My Father Le Bijou 1922 100 Años Limited Edition Corona Extra-Open Box

“Cigar Coop’s cigar of the year was too limited. I couldn’t find it anywhere.”

As a member of the cigar media, I feel it is important to cover the cigar industry as a whole. This includes covering the cigar media. Since I am a member of the media, I have a vested interest in my area of the industry. Around this time of the year, I put on my pundit cap and critique the various Cigar of the Year lists. At the same time, if it’s fair game for me to be a pundit, then I have to be able to take the criticism as well. My selection of the My Father Le Bijou 1922 100 Años Limited Edition Corona Extra has received a lot of feedback. This was a very limited cigar, and it’s now very hard to find on the shelves as many retailers have sold the stock they had.

Cigar of the Year: Objectives and Goals

Before I hold my ground and defend my position, it’s essential to understand that when it comes to Cigar of the Year lists, everyone has a different objective. If you are a retailer doing media, your interest is in selling cigars. If you run a cigar community, your interest is in what your community thinks. I can come up with others and different objectives, but I’ll focus on this for now.

As for myself, I take a journalistic point of view of the cigar industry. At the end of the year, I look closely at various things happening in the cigar industry. My goal is to reflect on the best-performing cigars I reviewed, and thus, I make a list. I’m not concerned about what cigar sold the best or was the most popular.

I’ve heard some people criticize our lists because they are subjective. Every time someone tries to use that as an attack, I say thank you. The Coop list is 100% subjective, and it must be 100% subjective. In the end, I would like to think there are a few people interested in what my view of the world is for the best-performing cigars. In other words, many of my readers are quite interested in my subjectivity.

Let’s Play a Game

But here is where I think the questions get interesting. Let’s take three different cigars – each rated at the top of a list for different reasons. I’m going to use real-life examples for this year. All three of these are excellent cigars.

  1. Cigar Coop’s My Father Le Bijou 1922 100 Años Limited Edition Corona Extra (Subjective Driven)
  2. The Cigar Authority’s Micallef Black Toro (Mostly Retailer Driven)
  3. Ash Quarterly’s Mi Querida PapaSaka (Crowd-source Driven)

Now remove the bands of each, and it’s time to play a little game. Based on these three cigars, I’d be curious to find out what each taster would say:

  1. What cigar performed the best in terms of flavor?
  2. What cigar sold the best?
  3. What cigar is the most popular?

I’m not going to attempt to predict the results here, but if you think about it, one of the three cigars above may be the same answer for all three. There may also be three different answers. In reality, there is no wrong answer. However, I sincerely hope (and am confident) the result for #1 would lean toward my pick.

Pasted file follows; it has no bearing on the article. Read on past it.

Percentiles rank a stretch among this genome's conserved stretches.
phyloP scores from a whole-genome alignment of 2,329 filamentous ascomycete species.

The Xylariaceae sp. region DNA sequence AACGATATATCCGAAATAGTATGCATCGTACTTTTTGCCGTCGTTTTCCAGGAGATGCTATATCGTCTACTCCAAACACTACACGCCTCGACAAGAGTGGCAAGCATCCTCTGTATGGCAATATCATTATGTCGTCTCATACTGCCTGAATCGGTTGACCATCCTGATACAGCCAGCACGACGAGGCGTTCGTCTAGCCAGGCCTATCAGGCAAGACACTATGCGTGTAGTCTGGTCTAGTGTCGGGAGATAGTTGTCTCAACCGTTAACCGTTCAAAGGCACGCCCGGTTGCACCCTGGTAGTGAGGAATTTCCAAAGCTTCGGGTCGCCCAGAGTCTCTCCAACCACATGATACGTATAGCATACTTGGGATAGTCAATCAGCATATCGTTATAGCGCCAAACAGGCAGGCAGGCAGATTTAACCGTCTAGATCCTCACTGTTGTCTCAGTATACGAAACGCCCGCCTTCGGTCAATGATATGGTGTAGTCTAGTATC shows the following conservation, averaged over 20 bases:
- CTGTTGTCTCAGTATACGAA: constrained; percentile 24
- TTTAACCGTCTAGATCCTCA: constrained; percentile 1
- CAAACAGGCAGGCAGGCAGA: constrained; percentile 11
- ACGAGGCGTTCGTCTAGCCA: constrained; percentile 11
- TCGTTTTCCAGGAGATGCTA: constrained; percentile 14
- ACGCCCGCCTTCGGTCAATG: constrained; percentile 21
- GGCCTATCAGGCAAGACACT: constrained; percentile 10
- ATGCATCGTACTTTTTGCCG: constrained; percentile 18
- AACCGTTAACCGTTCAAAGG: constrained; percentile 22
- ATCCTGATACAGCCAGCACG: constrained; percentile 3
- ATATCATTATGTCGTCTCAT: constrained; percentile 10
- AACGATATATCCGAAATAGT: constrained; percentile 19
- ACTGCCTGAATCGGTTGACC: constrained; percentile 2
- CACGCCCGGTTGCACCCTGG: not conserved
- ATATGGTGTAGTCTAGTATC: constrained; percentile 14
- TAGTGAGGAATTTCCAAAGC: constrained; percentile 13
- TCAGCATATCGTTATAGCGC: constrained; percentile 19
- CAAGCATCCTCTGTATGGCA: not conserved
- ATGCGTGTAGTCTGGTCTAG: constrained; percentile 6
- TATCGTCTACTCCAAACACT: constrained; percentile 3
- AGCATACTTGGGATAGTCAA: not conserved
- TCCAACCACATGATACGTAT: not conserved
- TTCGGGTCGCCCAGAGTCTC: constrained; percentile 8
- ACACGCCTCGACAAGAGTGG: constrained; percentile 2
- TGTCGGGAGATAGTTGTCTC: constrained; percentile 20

How Limited is Limited?

For many years, I have considered eliminating limited-edition cigars from the Cigar of the Year Countdown. But it is too difficult to do that. There are blurred lines between regular production, limited edition, and limited production cigars.

I had an interesting discussion with Eric Guttormson of Cigar Dojo on this topic. Eric made a very good point to me when he said that many times, there are more limited edition cigars than small batch regular productions. As a result, there may be more limited-edition cigars on the shelves. It’s quite easy to look at lists and come up with dozens of examples that fall into that boat.

Final Thoughts

Could someone please point out the miscarriage of justice in looking back at the previous year of the cigar and determining the best cigar? I’d genuinely like to understand it. A Cigar of the Year list has different meanings, and one size should not fit all.

It’s important to know some pundits have questioned how many cigars have been smoked. The answer is quite a few. The decision to make My Father Le Bijou 1922 100 Años Limited Edition Corona Extra was based on multiple box purchases and plenty of smoking. I have a strong level of confidence in the list I produced. You may have quite different opinions about the best cigars of the year. If you are looking for the best-selling cigar past or present or the most popular cigar, the Coop list is not for you. This is why so many different lists are published – there are various ways to choose cigars of the year.

Yes, my number one cigar of the year’s availability was very limited, but it still was the best in terms of overall performance.

Photo Credit: Cigar Coop

P.S. We also encourage you to check out our Best Cigar Value List! This will show you what cigars on the Countdown will give you the best value for the buck. Like the Top 30 Countdown list, this is list I’m extremely proud of.